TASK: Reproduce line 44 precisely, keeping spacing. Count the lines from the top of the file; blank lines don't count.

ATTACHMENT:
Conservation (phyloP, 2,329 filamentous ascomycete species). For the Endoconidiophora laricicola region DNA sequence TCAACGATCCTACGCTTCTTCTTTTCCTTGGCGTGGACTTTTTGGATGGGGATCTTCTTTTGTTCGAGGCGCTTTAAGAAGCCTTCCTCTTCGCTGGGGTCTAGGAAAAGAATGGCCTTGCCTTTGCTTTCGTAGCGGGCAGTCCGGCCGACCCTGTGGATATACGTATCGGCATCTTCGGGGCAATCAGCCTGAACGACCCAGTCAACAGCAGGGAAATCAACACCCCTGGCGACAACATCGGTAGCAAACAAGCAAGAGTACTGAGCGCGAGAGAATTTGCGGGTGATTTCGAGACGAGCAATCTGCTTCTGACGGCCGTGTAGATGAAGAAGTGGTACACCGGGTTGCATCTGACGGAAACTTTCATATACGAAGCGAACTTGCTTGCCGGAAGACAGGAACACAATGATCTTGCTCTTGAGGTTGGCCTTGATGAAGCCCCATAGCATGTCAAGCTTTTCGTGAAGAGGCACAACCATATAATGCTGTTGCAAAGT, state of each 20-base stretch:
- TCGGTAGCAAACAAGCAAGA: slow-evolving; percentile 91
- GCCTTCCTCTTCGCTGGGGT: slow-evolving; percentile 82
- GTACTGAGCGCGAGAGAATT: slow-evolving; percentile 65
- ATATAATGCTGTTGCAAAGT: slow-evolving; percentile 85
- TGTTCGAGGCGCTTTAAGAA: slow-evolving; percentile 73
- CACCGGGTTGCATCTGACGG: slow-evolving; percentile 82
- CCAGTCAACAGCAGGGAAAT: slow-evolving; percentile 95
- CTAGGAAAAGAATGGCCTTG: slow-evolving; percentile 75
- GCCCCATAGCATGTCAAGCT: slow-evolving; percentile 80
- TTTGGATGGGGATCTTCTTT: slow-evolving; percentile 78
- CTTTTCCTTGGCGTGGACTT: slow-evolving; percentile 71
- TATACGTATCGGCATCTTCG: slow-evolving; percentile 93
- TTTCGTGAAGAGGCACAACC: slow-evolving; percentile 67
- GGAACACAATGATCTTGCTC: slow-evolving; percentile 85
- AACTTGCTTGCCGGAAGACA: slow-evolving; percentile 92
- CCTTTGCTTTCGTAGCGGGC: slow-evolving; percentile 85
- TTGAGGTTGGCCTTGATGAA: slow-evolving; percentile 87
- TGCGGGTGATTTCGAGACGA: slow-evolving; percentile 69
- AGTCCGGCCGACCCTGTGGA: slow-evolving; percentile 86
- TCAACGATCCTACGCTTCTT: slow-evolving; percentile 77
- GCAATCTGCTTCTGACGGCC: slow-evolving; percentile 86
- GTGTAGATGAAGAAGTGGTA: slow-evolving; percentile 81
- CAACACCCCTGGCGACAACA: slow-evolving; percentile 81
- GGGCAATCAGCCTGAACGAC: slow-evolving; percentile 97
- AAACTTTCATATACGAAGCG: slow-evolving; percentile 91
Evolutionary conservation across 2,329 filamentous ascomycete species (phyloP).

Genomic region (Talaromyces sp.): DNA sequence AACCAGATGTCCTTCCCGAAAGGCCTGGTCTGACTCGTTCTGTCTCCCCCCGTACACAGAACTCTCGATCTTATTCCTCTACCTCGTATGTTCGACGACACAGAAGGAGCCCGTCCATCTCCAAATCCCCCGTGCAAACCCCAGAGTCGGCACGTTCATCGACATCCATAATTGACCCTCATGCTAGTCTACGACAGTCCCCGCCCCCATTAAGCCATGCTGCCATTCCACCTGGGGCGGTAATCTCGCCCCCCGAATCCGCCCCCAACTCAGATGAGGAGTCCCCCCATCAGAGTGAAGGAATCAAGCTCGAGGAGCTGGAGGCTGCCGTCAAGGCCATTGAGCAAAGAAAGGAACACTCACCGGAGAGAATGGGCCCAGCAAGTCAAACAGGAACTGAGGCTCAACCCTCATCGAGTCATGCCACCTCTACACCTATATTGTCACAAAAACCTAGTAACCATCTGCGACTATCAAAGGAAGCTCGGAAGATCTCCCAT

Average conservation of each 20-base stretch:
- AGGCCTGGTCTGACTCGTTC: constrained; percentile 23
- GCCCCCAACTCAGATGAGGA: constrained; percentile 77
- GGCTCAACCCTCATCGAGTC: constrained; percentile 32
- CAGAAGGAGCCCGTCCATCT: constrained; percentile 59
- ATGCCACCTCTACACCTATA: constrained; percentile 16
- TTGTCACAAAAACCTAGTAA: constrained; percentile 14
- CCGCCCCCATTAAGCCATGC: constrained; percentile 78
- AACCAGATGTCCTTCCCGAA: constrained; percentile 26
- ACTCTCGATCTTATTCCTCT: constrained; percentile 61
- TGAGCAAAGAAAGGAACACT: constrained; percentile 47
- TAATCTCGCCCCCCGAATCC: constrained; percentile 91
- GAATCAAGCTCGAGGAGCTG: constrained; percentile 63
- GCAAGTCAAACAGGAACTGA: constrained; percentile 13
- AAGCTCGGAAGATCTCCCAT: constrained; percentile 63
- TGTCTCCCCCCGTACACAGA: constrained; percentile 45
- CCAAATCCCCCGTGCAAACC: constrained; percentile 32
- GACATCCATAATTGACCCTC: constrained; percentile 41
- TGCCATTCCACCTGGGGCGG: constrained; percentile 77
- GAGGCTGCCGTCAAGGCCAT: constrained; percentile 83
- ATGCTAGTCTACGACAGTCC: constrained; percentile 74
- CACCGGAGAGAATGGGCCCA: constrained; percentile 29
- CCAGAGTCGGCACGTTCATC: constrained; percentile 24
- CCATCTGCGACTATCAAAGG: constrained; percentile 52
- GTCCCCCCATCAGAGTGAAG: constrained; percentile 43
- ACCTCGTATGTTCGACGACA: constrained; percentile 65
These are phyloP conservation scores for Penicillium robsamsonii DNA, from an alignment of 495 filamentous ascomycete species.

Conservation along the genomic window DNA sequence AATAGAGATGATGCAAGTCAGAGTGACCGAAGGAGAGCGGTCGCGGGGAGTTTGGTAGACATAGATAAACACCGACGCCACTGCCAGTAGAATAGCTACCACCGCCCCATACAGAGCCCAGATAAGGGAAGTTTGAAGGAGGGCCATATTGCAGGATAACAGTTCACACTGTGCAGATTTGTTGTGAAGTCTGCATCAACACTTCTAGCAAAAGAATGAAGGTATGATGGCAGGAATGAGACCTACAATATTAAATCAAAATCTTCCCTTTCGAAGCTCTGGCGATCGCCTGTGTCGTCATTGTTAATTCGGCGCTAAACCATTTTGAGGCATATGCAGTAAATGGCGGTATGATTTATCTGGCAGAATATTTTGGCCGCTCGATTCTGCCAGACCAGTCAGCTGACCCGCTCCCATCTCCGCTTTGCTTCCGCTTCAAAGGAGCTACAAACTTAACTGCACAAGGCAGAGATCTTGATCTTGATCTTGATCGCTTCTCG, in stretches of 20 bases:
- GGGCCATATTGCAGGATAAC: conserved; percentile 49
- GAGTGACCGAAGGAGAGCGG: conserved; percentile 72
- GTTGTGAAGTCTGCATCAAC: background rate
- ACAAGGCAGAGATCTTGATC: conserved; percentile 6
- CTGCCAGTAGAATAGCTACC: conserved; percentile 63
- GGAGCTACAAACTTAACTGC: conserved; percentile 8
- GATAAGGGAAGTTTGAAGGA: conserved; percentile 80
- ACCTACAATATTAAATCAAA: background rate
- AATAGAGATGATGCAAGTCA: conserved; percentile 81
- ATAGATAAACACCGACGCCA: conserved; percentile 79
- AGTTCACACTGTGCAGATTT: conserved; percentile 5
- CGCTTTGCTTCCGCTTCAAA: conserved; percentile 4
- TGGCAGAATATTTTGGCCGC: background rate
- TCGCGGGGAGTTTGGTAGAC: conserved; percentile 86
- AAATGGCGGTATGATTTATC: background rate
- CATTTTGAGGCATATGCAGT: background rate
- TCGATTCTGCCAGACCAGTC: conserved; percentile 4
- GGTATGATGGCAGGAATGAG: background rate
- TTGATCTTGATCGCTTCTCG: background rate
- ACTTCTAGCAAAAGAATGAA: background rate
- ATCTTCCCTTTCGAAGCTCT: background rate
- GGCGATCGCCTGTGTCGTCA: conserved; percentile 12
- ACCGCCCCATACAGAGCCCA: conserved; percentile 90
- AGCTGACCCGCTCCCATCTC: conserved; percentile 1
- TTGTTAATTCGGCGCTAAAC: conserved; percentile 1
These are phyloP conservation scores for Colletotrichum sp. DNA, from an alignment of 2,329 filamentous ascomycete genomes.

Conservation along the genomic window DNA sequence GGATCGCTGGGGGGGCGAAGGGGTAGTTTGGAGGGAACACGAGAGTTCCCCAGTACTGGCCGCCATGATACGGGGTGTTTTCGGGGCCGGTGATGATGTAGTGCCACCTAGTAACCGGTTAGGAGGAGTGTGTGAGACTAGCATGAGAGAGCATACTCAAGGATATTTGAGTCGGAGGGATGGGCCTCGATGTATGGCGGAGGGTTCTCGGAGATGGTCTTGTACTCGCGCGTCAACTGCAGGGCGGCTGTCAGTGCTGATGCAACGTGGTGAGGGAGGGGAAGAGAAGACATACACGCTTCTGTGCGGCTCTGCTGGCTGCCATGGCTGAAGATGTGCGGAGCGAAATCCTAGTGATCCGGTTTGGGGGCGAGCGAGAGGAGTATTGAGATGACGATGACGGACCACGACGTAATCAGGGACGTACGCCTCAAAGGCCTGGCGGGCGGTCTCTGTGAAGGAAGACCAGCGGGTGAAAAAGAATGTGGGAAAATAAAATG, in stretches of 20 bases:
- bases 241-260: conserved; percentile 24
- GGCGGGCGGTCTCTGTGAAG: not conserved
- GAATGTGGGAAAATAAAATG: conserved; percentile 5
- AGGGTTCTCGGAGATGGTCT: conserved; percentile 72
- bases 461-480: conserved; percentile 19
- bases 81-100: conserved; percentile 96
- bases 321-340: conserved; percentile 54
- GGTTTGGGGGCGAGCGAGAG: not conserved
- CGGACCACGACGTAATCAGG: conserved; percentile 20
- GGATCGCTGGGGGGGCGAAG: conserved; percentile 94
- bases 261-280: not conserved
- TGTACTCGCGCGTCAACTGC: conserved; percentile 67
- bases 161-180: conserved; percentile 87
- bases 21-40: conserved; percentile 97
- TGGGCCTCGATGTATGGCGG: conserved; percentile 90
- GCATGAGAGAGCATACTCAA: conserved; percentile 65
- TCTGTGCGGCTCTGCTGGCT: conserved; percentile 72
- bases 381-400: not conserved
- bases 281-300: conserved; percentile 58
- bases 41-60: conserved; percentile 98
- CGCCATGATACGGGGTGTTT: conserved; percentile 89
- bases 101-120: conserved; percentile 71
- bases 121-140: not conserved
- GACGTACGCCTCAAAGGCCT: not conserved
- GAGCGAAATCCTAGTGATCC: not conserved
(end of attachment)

- TGTCTCCCCCCGTACACAGA: constrained; percentile 45